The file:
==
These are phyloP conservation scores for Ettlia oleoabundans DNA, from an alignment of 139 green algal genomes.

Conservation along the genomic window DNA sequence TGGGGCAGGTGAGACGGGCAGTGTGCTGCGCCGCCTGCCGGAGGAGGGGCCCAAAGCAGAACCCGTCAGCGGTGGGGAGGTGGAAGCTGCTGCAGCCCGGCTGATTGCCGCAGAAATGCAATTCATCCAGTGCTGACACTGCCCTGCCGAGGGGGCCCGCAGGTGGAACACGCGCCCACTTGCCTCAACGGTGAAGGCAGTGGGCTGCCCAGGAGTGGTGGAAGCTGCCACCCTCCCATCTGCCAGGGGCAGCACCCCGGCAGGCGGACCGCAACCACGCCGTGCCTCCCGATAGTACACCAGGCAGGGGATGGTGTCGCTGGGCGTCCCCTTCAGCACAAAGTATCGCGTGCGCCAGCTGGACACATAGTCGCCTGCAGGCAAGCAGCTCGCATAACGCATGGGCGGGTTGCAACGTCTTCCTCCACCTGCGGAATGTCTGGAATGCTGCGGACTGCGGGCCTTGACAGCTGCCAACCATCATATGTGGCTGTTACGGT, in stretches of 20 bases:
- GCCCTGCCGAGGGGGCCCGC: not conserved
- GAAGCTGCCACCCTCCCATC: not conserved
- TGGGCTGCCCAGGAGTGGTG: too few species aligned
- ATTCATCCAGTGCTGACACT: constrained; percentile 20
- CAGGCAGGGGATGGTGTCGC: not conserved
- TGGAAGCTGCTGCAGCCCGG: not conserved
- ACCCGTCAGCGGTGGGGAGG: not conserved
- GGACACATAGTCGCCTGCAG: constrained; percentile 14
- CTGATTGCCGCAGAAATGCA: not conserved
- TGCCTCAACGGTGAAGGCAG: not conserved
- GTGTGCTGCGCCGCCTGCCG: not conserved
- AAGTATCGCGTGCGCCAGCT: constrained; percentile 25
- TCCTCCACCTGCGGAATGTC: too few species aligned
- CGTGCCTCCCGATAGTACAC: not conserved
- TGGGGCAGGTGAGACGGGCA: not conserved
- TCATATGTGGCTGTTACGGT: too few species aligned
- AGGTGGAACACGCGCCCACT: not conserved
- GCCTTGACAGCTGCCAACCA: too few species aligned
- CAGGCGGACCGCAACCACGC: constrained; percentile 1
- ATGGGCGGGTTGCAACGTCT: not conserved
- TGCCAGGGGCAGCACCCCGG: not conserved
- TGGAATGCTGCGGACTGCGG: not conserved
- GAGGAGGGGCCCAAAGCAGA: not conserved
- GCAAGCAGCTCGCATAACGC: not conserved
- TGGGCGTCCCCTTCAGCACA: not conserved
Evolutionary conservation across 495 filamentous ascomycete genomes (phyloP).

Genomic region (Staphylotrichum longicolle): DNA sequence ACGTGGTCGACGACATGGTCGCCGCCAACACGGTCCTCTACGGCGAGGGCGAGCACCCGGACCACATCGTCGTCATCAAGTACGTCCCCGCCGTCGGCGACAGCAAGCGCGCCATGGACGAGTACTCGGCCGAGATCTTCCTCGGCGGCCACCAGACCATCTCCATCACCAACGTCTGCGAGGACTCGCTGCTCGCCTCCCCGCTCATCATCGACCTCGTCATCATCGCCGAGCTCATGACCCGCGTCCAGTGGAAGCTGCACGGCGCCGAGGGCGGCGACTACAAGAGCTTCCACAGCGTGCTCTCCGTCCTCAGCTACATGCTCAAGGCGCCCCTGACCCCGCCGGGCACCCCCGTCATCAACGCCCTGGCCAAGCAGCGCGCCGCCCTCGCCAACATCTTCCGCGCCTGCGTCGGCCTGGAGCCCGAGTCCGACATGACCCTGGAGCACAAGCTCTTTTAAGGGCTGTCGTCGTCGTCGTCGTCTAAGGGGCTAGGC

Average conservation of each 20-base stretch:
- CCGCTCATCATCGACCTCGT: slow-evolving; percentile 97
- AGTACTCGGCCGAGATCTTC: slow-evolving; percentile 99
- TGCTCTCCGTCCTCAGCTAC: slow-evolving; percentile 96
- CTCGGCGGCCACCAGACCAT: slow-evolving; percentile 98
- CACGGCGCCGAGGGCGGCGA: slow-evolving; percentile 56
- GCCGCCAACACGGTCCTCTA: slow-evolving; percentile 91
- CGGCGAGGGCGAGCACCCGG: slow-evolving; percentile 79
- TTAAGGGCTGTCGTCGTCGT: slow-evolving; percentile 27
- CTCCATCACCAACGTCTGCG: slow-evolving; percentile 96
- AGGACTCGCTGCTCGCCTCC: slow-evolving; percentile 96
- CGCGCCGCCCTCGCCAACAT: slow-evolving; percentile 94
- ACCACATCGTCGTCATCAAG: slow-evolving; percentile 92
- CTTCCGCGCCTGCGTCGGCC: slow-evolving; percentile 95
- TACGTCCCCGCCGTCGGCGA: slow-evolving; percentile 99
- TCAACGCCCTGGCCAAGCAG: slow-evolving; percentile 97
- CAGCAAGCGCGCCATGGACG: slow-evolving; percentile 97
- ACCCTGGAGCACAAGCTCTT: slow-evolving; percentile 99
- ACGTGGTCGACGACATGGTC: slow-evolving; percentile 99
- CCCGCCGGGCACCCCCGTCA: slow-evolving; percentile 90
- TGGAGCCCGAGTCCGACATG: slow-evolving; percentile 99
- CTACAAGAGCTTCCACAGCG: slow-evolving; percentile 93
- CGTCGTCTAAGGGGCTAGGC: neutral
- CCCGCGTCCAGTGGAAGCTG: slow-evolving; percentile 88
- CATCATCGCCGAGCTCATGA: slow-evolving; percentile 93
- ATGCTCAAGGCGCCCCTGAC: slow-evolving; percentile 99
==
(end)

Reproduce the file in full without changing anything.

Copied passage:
These are phyloP conservation scores for Ettlia oleoabundans DNA, from an alignment of 139 green algal genomes.

Conservation along the genomic window DNA sequence TGGGGCAGGTGAGACGGGCAGTGTGCTGCGCCGCCTGCCGGAGGAGGGGCCCAAAGCAGAACCCGTCAGCGGTGGGGAGGTGGAAGCTGCTGCAGCCCGGCTGATTGCCGCAGAAATGCAATTCATCCAGTGCTGACACTGCCCTGCCGAGGGGGCCCGCAGGTGGAACACGCGCCCACTTGCCTCAACGGTGAAGGCAGTGGGCTGCCCAGGAGTGGTGGAAGCTGCCACCCTCCCATCTGCCAGGGGCAGCACCCCGGCAGGCGGACCGCAACCACGCCGTGCCTCCCGATAGTACACCAGGCAGGGGATGGTGTCGCTGGGCGTCCCCTTCAGCACAAAGTATCGCGTGCGCCAGCTGGACACATAGTCGCCTGCAGGCAAGCAGCTCGCATAACGCATGGGCGGGTTGCAACGTCTTCCTCCACCTGCGGAATGTCTGGAATGCTGCGGACTGCGGGCCTTGACAGCTGCCAACCATCATATGTGGCTGTTACGGT, in stretches of 20 bases:
- GCCCTGCCGAGGGGGCCCGC: not conserved
- GAAGCTGCCACCCTCCCATC: not conserved
- TGGGCTGCCCAGGAGTGGTG: too few species aligned
- ATTCATCCAGTGCTGACACT: constrained; percentile 20
- CAGGCAGGGGATGGTGTCGC: not conserved
- TGGAAGCTGCTGCAGCCCGG: not conserved
- ACCCGTCAGCGGTGGGGAGG: not conserved
- GGACACATAGTCGCCTGCAG: constrained; percentile 14
- CTGATTGCCGCAGAAATGCA: not conserved
- TGCCTCAACGGTGAAGGCAG: not conserved
- GTGTGCTGCGCCGCCTGCCG: not conserved
- AAGTATCGCGTGCGCCAGCT: constrained; percentile 25
- TCCTCCACCTGCGGAATGTC: too few species aligned
- CGTGCCTCCCGATAGTACAC: not conserved
- TGGGGCAGGTGAGACGGGCA: not conserved
- TCATATGTGGCTGTTACGGT: too few species aligned
- AGGTGGAACACGCGCCCACT: not conserved
- GCCTTGACAGCTGCCAACCA: too few species aligned
- CAGGCGGACCGCAACCACGC: constrained; percentile 1
- ATGGGCGGGTTGCAACGTCT: not conserved
- TGCCAGGGGCAGCACCCCGG: not conserved
- TGGAATGCTGCGGACTGCGG: not conserved
- GAGGAGGGGCCCAAAGCAGA: not conserved
- GCAAGCAGCTCGCATAACGC: not conserved
- TGGGCGTCCCCTTCAGCACA: not conserved
Evolutionary conservation across 495 filamentous ascomycete genomes (phyloP).

Genomic region (Staphylotrichum longicolle): DNA sequence ACGTGGTCGACGACATGGTCGCCGCCAACACGGTCCTCTACGGCGAGGGCGAGCACCCGGACCACATCGTCGTCATCAAGTACGTCCCCGCCGTCGGCGACAGCAAGCGCGCCATGGACGAGTACTCGGCCGAGATCTTCCTCGGCGGCCACCAGACCATCTCCATCACCAACGTCTGCGAGGACTCGCTGCTCGCCTCCCCGCTCATCATCGACCTCGTCATCATCGCCGAGCTCATGACCCGCGTCCAGTGGAAGCTGCACGGCGCCGAGGGCGGCGACTACAAGAGCTTCCACAGCGTGCTCTCCGTCCTCAGCTACATGCTCAAGGCGCCCCTGACCCCGCCGGGCACCCCCGTCATCAACGCCCTGGCCAAGCAGCGCGCCGCCCTCGCCAACATCTTCCGCGCCTGCGTCGGCCTGGAGCCCGAGTCCGACATGACCCTGGAGCACAAGCTCTTTTAAGGGCTGTCGTCGTCGTCGTCGTCTAAGGGGCTAGGC

Average conservation of each 20-base stretch:
- CCGCTCATCATCGACCTCGT: slow-evolving; percentile 97
- AGTACTCGGCCGAGATCTTC: slow-evolving; percentile 99
- TGCTCTCCGTCCTCAGCTAC: slow-evolving; percentile 96
- CTCGGCGGCCACCAGACCAT: slow-evolving; percentile 98
- CACGGCGCCGAGGGCGGCGA: slow-evolving; percentile 56
- GCCGCCAACACGGTCCTCTA: slow-evolving; percentile 91
- CGGCGAGGGCGAGCACCCGG: slow-evolving; percentile 79
- TTAAGGGCTGTCGTCGTCGT: slow-evolving; percentile 27
- CTCCATCACCAACGTCTGCG: slow-evolving; percentile 96
- AGGACTCGCTGCTCGCCTCC: slow-evolving; percentile 96
- CGCGCCGCCCTCGCCAACAT: slow-evolving; percentile 94
- ACCACATCGTCGTCATCAAG: slow-evolving; percentile 92
- CTTCCGCGCCTGCGTCGGCC: slow-evolving; percentile 95
- TACGTCCCCGCCGTCGGCGA: slow-evolving; percentile 99
- TCAACGCCCTGGCCAAGCAG: slow-evolving; percentile 97
- CAGCAAGCGCGCCATGGACG: slow-evolving; percentile 97
- ACCCTGGAGCACAAGCTCTT: slow-evolving; percentile 99
- ACGTGGTCGACGACATGGTC: slow-evolving; percentile 99
- CCCGCCGGGCACCCCCGTCA: slow-evolving; percentile 90
- TGGAGCCCGAGTCCGACATG: slow-evolving; percentile 99
- CTACAAGAGCTTCCACAGCG: slow-evolving; percentile 93
- CGTCGTCTAAGGGGCTAGGC: neutral
- CCCGCGTCCAGTGGAAGCTG: slow-evolving; percentile 88
- CATCATCGCCGAGCTCATGA: slow-evolving; percentile 93
- ATGCTCAAGGCGCCCCTGAC: slow-evolving; percentile 99